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Hugo Lloris Move To Tottenham Is 50-50, As Lyon Attack Spurs Chairman Daniel Levy

Lyon president slams Levy but says Lloris deal could still go ahead.

Here’s what Lyon president Jean-Michel Aulas had to say about Tottenhamchairman Daniel Levy regarding Spurs’s move for Hugo Lloris. It is not particularly complimentary: “We have had people speaking all night with Daniel Levy. He talks a lot and goes back on what we’ve agreed in writing.

“The things as they were at 5am were not the same at 10am. I think we have to make sure we get a certain amount of value because it’s important that Hugo can go to a quality club that allows him to do himself justice from a value point of view, so that he can feel right about it.

“At the moment we’re talking about whether he can come back to say his goodbyes to the supporters, to his team-mates, so we can honour him, this truly great player and brilliant man. I would put it at 50-50 that Hugo goes to Tottenham. Although from the outset we’ve submitted to agreements I would now put it at 50-50 that he’ll be going there.

“Agreements have not at all been respected. We’ve done what we can. Hugo has been troubled by the difficulty in these negotiations.”

SOURCE: BBC

Oh dear. We knew Daniel Levy was a tough negotiator but Jean-Michel Aulas’ comments suggest the Spurs supremo really does take the biscuit.

The Frenchman is not the first person to criticise Levy this summer. He has already been slammed by former Tottenham midfielder Niko Kranjcar, Croatia coach Igor Stimac and the CEO of Ukrainian club Shakhtar.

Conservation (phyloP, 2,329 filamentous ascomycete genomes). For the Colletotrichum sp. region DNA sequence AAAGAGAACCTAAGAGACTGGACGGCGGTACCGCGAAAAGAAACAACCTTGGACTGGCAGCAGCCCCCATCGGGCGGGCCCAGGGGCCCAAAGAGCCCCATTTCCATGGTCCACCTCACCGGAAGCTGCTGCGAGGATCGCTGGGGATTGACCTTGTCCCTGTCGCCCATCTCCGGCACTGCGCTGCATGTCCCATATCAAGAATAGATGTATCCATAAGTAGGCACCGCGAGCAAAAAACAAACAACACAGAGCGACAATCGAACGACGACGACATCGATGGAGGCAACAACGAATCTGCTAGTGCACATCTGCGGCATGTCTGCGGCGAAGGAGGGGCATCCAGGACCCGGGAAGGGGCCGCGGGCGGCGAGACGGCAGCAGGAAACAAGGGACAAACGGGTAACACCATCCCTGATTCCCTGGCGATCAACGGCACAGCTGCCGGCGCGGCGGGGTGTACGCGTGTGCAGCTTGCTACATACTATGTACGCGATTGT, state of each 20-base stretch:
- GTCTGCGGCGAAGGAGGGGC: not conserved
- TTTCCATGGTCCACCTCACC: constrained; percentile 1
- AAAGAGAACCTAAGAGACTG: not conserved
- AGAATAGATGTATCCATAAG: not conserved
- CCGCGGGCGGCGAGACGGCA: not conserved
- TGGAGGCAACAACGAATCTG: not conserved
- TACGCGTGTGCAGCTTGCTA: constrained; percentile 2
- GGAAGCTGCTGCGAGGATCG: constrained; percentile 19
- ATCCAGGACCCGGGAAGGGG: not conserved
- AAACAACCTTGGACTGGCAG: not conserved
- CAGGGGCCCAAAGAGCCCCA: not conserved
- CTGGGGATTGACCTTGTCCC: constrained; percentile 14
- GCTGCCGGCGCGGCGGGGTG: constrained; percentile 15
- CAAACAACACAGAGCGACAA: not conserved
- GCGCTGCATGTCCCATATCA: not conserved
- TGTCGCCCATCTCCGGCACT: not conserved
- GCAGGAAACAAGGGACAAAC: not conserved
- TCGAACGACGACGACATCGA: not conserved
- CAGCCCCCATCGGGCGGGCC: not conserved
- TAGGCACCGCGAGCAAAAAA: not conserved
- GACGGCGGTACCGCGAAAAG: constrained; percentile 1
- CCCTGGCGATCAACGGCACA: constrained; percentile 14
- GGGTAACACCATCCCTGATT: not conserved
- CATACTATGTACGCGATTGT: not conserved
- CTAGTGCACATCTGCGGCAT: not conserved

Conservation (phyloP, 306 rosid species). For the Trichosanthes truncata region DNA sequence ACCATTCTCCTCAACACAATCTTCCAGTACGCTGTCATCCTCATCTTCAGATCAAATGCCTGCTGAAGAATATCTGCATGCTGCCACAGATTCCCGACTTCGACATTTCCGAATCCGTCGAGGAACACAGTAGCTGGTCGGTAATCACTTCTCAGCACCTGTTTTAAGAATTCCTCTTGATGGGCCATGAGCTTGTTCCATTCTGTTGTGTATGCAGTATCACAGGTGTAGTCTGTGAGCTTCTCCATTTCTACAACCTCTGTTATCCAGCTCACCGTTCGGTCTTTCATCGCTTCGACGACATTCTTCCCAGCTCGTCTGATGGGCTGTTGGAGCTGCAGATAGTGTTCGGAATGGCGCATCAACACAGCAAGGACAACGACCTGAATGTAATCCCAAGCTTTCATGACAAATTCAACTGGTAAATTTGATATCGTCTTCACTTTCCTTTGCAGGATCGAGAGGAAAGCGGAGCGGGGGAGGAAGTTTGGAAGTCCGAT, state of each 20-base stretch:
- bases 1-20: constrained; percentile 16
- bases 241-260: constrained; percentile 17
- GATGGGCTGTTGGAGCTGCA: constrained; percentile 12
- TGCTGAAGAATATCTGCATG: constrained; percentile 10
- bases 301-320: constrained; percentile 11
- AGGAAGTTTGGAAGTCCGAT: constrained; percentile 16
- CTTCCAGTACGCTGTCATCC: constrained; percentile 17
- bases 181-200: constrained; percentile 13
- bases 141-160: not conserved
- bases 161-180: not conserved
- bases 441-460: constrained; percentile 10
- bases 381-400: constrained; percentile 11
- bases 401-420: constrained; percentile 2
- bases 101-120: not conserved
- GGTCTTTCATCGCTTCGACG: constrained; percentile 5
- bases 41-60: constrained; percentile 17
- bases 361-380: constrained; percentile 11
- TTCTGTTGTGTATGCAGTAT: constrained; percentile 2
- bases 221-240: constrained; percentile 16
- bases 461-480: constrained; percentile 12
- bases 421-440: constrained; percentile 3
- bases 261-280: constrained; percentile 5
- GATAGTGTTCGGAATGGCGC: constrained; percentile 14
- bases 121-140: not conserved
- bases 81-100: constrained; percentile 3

Levy generally does good business for Spurs. He squeezed a combined £48m from Manchester United for Dimitar Berbatov and Michael Carrick, while buying Rafa van der Vaart for £8m and selling him for £10m two years later – aged 29 – looks like a decent deal.

The likes of Kyle Walker, Aaron Lennon, Gareth Bale and Younes Kaboul also look like bargains, while Levy has got great prices for unwanted fringe-players Sebastien Bassong, Kranjcar and Gio dos Santos this summer.

But at what footballing cost does Levy’s hard-nosed business stance come?

For a start, the chairman prefers to do his business late. Spurs lost both their opening games of last season (if they had picked up just one point, they’d be playing Champions League football this season) and have lost one and drawn one in their opening two games of this campaign. Perhaps finalising transfers sooner would help Spurs start more strongly.

The chairman is also reluctant to sign players who don’t have a significant sell-on value and is fond of picking targets himself. Both these tactics could potentially isolate his manager and Harry Redknapp reportedly had a fractured relationship with Levy as a result.


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